Even after spending the better part of a decade in the Danish capital, I was still regularly struck by how truly wonderful Copenhagen is (just as the 1952 song by Danny Kaye promised). Coming from the aforementioned Iowa – which is actually a lovely place, I promise – I constantly marvelled at the fact that people came from all over the world to take in the sights that I see everyday. I tried to maintain that sense of appreciation throughout my time here and between the city's hidden gems and well-known attractions, that wasn't hard to do.
6. The music scene
It's only February and I'm already bummed that I'll miss this summer's Roskilde Festival after attending for six consecutive years. I've also had to unfollow all of the Copenhagen music venues on Facebook because I keep seeing upcoming concerts that I can't attend. The Danish capital is a great music city – just ask all the Swedes who regularly cross the bridge for shows – and I've been able to check act after act off my ‘must-see' list and discover all kinds of new favourites.
6. An efficient and technically-advanced society
Danes love to complain about rail operator DSB and I certainly have joined in the chorus myself, but overall things in Denmark, including public transport, are quite efficient. From the multitude of ways to pay for your goods, almost none of which include something as old fashioned as cash or cheques (I could hardly contain my shock when the landlord of our new house in New York suggested that I write her one) to a personal ID number that is used for pretty much everything, I've grown used to things just working like they are supposed to.
7. (Complaining about) the weather
Can I truly say that I'll miss Danish weather? No. But complaining about the weather is something of a national sport and I got quite good at it over the years. I've also found that I appreciate those perfect summer days more when they're rare than I do when long sunny and warm stretches are just the norm. Ok, ok, you got me. I needed an extra item to get to the nice round number of ten. I won't miss the Danish weather at all!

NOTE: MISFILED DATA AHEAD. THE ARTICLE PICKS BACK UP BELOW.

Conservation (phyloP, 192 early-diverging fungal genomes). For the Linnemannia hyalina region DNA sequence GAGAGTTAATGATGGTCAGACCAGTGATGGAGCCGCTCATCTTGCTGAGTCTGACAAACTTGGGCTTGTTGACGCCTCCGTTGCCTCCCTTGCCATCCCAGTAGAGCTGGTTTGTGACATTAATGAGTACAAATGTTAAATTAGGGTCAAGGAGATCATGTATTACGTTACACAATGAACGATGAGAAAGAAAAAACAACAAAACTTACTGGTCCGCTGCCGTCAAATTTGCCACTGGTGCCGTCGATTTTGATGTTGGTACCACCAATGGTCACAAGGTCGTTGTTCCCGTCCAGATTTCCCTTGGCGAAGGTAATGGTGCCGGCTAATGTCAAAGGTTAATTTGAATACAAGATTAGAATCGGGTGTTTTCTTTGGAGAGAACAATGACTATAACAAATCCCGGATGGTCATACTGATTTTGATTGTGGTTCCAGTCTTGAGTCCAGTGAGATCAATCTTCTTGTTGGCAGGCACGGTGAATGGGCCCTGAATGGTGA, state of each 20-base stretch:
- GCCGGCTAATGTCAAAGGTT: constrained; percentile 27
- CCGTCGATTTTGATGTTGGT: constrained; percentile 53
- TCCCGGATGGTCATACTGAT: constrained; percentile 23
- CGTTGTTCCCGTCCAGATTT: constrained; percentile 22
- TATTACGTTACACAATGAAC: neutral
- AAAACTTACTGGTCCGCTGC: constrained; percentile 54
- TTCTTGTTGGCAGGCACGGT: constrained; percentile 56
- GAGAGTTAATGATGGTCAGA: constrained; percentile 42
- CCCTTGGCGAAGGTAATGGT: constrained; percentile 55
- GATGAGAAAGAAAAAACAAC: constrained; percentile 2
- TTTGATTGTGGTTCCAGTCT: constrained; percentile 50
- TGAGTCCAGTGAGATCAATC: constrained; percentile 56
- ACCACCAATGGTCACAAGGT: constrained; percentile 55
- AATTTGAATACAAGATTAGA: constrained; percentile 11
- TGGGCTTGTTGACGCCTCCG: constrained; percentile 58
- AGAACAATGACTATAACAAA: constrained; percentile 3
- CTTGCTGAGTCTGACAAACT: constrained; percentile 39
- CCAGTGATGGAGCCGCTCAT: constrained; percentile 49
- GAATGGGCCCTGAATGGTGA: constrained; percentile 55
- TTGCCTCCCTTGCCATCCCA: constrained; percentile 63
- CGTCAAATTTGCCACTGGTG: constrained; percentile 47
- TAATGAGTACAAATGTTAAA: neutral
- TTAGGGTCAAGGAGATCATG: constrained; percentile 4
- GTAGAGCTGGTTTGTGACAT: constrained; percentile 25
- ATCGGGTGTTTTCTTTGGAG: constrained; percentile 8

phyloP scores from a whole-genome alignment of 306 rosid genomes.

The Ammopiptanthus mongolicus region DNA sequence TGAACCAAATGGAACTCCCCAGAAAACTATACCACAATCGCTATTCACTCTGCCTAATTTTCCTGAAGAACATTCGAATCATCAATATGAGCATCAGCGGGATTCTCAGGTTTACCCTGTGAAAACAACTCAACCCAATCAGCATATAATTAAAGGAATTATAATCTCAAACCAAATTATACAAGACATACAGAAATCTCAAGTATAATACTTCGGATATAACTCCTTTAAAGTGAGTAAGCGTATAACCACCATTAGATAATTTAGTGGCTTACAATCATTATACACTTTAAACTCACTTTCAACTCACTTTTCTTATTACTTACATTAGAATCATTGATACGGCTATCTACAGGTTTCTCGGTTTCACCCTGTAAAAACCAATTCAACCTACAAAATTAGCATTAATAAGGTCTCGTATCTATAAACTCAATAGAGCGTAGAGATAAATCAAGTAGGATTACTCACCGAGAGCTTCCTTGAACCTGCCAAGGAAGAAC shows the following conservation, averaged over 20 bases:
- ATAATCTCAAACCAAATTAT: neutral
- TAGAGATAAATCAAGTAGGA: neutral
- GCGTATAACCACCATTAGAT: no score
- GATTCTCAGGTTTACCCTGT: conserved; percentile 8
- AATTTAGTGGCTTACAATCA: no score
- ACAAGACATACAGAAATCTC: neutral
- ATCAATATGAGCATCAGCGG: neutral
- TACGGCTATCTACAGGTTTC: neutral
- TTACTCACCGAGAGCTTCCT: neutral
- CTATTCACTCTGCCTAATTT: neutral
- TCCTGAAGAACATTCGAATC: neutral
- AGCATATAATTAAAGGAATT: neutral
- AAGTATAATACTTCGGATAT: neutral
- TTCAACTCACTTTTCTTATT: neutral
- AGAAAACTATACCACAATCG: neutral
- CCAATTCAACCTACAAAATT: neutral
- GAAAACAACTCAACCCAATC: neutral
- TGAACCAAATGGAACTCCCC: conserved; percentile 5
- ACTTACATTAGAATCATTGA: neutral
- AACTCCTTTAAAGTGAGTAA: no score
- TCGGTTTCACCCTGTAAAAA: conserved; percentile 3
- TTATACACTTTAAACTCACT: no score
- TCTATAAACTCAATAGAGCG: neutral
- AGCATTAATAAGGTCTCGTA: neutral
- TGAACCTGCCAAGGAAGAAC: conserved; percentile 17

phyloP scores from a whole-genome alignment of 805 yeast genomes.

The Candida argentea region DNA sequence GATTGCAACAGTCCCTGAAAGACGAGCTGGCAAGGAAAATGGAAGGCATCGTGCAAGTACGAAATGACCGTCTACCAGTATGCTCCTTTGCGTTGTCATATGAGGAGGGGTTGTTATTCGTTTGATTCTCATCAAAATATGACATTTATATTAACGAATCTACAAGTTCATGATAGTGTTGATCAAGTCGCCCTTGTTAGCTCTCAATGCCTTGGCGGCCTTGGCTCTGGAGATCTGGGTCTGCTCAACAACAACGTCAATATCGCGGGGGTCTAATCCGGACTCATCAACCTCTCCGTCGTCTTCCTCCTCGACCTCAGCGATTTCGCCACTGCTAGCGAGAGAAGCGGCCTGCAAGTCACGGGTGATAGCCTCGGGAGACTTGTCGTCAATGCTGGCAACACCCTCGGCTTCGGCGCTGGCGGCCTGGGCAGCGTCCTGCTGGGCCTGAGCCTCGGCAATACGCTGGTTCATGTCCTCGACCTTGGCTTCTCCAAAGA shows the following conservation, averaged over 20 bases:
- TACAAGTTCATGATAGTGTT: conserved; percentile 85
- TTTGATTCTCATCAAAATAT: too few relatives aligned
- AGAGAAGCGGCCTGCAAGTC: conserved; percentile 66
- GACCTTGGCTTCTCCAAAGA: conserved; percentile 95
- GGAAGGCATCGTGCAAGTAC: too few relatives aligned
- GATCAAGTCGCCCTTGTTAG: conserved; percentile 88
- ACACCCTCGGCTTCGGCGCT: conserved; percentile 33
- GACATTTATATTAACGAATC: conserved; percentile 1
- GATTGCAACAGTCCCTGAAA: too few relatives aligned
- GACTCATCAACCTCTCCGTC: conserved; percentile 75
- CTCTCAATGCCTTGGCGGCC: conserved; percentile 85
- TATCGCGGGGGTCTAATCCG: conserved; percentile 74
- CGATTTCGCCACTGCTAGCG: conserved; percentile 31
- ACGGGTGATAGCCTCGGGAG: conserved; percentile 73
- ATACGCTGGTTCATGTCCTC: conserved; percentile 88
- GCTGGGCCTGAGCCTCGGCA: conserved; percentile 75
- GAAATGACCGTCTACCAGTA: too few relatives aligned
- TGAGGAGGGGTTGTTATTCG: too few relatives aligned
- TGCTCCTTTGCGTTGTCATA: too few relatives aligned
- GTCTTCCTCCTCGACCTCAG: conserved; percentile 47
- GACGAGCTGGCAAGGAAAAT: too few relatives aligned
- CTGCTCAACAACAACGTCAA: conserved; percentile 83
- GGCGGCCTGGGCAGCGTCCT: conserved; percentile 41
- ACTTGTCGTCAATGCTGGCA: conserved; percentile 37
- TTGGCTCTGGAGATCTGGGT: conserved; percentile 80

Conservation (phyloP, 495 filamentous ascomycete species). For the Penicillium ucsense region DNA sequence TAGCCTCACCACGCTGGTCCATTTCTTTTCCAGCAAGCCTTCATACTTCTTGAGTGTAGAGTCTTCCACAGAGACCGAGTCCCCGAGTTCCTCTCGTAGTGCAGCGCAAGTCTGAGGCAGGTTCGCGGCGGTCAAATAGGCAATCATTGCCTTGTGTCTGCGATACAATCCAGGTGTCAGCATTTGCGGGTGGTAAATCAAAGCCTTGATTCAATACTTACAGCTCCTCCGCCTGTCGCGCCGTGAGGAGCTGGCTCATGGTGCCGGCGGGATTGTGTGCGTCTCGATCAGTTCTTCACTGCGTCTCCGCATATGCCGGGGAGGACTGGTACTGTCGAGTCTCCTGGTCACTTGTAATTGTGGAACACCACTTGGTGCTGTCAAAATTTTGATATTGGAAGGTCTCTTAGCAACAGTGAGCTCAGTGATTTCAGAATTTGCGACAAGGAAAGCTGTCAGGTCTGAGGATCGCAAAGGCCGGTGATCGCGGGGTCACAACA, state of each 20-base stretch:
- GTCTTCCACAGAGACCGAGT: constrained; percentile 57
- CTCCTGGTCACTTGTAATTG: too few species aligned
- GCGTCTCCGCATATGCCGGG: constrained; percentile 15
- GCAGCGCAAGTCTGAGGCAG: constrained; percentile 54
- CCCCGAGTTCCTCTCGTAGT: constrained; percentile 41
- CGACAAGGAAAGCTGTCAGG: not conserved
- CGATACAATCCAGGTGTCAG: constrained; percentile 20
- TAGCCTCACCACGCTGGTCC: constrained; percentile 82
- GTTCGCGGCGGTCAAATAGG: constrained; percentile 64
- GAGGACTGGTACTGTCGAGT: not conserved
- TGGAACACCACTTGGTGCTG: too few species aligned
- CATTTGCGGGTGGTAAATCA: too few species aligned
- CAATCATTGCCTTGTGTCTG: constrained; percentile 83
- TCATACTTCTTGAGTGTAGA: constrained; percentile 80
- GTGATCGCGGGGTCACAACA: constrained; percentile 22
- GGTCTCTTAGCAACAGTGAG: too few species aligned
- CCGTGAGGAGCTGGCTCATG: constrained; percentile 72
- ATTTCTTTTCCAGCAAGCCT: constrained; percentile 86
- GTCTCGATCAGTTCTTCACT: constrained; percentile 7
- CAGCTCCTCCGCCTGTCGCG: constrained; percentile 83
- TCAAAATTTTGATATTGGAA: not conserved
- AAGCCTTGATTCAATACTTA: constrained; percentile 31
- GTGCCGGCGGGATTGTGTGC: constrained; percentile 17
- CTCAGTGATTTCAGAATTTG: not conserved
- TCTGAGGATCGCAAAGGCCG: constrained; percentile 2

8. My love/hate relationship with the Danish language
I have a Danish wife and two half-Danish kids, so leaving Denmark does not mean that I'll escape the language that I've so struggled to learn. But it does mean that I will obviously use it much less than I do now and likely forget much of what I learned. That's a shame; Danish is a damn hard language, but it has some true gems that work better than their English equivalents, if one even exists.
9. A society that's so well-functioning that people have to go looking for problems
There was a 2015 headline in the left-leaning Politiken newspaper, which has been my paper of choice during my time here, that has really stuck with me: ‘Hvorfor skal det altid være synd for nogen i Politikens spalter?', ‘Why is it always a shame for someone in Politiken's columns?' it asks. Basically, the author argues that Danes are so well off that they constantly create ‘problems' that aren't there. After seven years here, I agree. Of course Denmark, like any country, has its issues but life here is generally so good that some of the things people find to complain about are rather petty. That, frankly, strikes me as a pretty good indicator that Danes have this whole life thing pretty much down. After all, all of those ‘world's happiest people' designations have to count for something, right?
10. Delivering the news in English
Before I brought The Local to Denmark in 2014, I spent around three and a half years as the news editor of a competing English-language publication. During the six-plus years of covering Danish news, I've heard from countless readers who've expressed their thanks for helping them understand their new home and I've been featured by media around the world who were interested in my insight into what was happening in Denmark.
Denmark has an enormous inferiority complex, but it shouldn't. There is great interest out there in what goes on in this small, but important and fascinating, country. I truly enjoyed doing my part over the years to help get those stories out there – the good, the bad and the ugly.